Note: This post has been updated to reflect price changes that took effect on January 4, 2023.
In April 2022, Microsoft took a major step in the direction of its cloud-first model for nonprofits, an effort to align Microsoft philanthropy efforts with the security and operational capabilities of cloud computing. Most donated, on-premises licenses were moved into discounted offers. It's the latest reason nonprofits are much better off moving to the cloud and leveraging its significant advantages.
Below, we have outlined some key ways these changes are likely to affect nonprofits. We are here to answer your questions and to help you plan in response to these changes. You can also watch a recording of the webinar we ran a few weeks back, answering questions our members had about these changes.
Changes to Previous Offers
With a few notable exceptions, on-premises products are no longer available as donations. "On-premises" refers to perpetual licenses, paid for as a one-off rather than a subscription, that are tied to a device and can be used without an Internet connection. These products are still available at a nonprofit discount, ranging from around 60 to 75 percent off commercial pricing. However, much of the functionality offered by these on-premises products can be attained through cloud-based offerings, many of which are still available as fully donated products.
If you need support in understanding your options and deciding on the best solution for your organization, check out TechSoup's Microsoft Production Recommendation Tool.
On-Premises Donated Offerings
A limited number of on-premises donations continue to be available after the changes to the Microsoft donation program. On-premises Windows 11 Pro licenses can be accessed as a donation, presenting an option for a full operating system. Admin fees included, you can get up to 50 licenses at $16 each, with any additional ones available at the discounted rate of $52 each.
Additionally, organizations that require software for shared-access devices can access specific donation offers, such as Office Standard 2021. If your organization qualifies for this, you can request these products, labeled "Computer Labs Only." This includes nonprofits that operate training centers, computer labs, or public-access devices.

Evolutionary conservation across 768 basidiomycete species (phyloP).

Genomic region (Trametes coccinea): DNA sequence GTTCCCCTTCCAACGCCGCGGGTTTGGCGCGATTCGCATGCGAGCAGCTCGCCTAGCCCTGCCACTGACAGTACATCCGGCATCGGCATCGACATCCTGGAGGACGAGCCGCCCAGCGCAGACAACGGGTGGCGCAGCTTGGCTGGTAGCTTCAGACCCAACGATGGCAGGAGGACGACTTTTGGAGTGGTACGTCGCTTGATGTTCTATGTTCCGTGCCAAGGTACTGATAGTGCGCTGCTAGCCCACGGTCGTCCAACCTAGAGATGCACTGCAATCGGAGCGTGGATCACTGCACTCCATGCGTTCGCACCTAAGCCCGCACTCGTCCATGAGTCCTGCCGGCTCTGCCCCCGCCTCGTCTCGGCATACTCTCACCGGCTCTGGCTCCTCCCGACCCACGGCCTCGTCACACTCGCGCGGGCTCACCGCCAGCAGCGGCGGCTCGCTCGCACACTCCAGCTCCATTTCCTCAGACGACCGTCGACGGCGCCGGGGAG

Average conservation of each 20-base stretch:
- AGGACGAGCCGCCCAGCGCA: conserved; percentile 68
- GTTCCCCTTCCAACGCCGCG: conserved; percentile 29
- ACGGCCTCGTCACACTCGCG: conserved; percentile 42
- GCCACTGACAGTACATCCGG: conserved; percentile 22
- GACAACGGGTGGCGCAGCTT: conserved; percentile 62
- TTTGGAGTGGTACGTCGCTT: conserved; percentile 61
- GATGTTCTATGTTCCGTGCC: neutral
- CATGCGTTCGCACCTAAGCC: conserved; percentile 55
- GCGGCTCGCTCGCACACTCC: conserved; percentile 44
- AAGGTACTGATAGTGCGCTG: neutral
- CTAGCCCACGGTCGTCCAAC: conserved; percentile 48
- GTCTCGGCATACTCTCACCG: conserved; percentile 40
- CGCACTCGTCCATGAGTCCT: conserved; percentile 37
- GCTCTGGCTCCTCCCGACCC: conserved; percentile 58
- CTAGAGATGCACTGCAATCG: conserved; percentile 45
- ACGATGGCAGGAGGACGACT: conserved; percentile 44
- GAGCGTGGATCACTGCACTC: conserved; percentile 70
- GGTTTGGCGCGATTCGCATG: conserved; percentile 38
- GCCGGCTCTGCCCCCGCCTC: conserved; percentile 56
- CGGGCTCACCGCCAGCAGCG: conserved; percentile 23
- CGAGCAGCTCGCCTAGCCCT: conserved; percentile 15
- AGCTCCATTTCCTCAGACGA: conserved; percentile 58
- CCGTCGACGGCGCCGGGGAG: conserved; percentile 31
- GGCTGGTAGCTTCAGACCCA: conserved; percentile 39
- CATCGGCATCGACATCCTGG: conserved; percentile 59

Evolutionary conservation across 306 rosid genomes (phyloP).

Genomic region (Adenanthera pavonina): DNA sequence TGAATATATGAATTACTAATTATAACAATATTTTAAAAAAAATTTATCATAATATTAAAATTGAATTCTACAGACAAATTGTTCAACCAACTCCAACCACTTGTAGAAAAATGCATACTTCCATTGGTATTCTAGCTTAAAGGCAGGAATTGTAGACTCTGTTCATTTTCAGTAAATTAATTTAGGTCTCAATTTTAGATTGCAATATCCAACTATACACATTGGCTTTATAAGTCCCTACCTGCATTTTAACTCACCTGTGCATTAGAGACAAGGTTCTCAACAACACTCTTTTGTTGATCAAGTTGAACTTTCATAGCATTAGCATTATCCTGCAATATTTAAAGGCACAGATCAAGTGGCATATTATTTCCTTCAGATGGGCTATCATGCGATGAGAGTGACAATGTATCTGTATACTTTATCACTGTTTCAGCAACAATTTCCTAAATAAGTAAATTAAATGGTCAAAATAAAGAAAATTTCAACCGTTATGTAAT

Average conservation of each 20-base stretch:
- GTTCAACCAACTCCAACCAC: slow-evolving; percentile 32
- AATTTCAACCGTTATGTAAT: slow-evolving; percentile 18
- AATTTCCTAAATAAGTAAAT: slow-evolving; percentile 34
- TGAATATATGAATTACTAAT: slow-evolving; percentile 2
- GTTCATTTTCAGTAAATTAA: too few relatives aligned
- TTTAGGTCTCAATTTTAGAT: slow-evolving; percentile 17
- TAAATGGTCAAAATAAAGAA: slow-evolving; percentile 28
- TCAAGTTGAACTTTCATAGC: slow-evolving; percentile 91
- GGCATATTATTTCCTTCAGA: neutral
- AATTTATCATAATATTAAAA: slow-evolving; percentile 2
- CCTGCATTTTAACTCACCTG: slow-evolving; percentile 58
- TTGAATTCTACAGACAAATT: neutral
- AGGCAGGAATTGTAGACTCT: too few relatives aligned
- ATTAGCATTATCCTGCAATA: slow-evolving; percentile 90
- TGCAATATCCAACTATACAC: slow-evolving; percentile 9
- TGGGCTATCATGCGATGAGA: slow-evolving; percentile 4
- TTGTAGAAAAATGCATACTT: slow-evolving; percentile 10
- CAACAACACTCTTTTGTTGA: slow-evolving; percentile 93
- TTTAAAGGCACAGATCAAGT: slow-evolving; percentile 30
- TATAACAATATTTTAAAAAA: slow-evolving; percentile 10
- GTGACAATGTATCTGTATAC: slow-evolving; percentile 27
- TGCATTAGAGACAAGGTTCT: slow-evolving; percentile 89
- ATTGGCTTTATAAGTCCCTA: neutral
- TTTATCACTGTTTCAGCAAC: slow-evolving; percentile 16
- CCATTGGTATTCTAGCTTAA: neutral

Please note that the Computer Lab program does not include libraries. Libraries can receive on-premises and cloud solutions for their staff and public-access computers through Microsoft's academic offers. To find further clarification and guidance on how to do this, take a look at our recent Microsoft for Libraries update. If you're unsure which offers your organization is eligible for, take a look at the eligibility and utilization requirements.
In light of these changes, as well as a more general move towards cloud-based technology, we strongly recommend that organizations move towards Microsoft 365 or Office 365 cloud-based licenses. These are more affordable, flexible, and secure than on-premises licenses and are much more effective for supporting remote and distributed work. With most organizations forced to embrace a hybrid working model, and many choosing to continue doing so in some capacity, cloud licenses are the easier, more effective solution.
In many cases, there are donated Microsoft 365 licenses available, and all Microsoft Office 365 and Microsoft 365 cloud licenses obtained through TechSoup now include Cloud Support Services delivered by TechSoup. This service will allow us to help nonprofits and libraries determine which Microsoft cloud licenses are right for them, how to activate those licenses properly, and how to fully realize the value of this powerful but complex platform. Note that in Microsoft-produced materials, donated offers are referred to as "granted offers."
For most nonprofits, the best solution is Microsoft 365 Business Premium. This is a cloud-based program that includes email, cloud file storage, web conferencing, and advanced security features. It also includes downloadable desktop applications such as Word, Excel, PowerPoint, and Access. You can obtain the first 10 Microsoft 365 Business Premium licenses through TechSoup at $1 per license, and any further licenses are priced at $5.50 per license per month.
Microsoft 365 Business Basic is available to nonprofits at $1 per license per month for up to 300 users. This license includes online Office applications, email, cloud file storage and sharing, web conferencing, and other services.
Microsoft continues to offer 10 donated seats for the Power Apps Per App plan, allowing your team to build low-code and no-code custom workflows.
Organizations can also leverage up to $3,500 in Azure services each year in markets where Azure is available. You can access this directly from Microsoft.
Navigating the Program Changes
We understand that these changes can be confusing. We are continuing to work with Microsoft to provide offers that meet the needs of our nonprofit members, and we will provide up-to-date information at every juncture.
Top photo: Shutterstock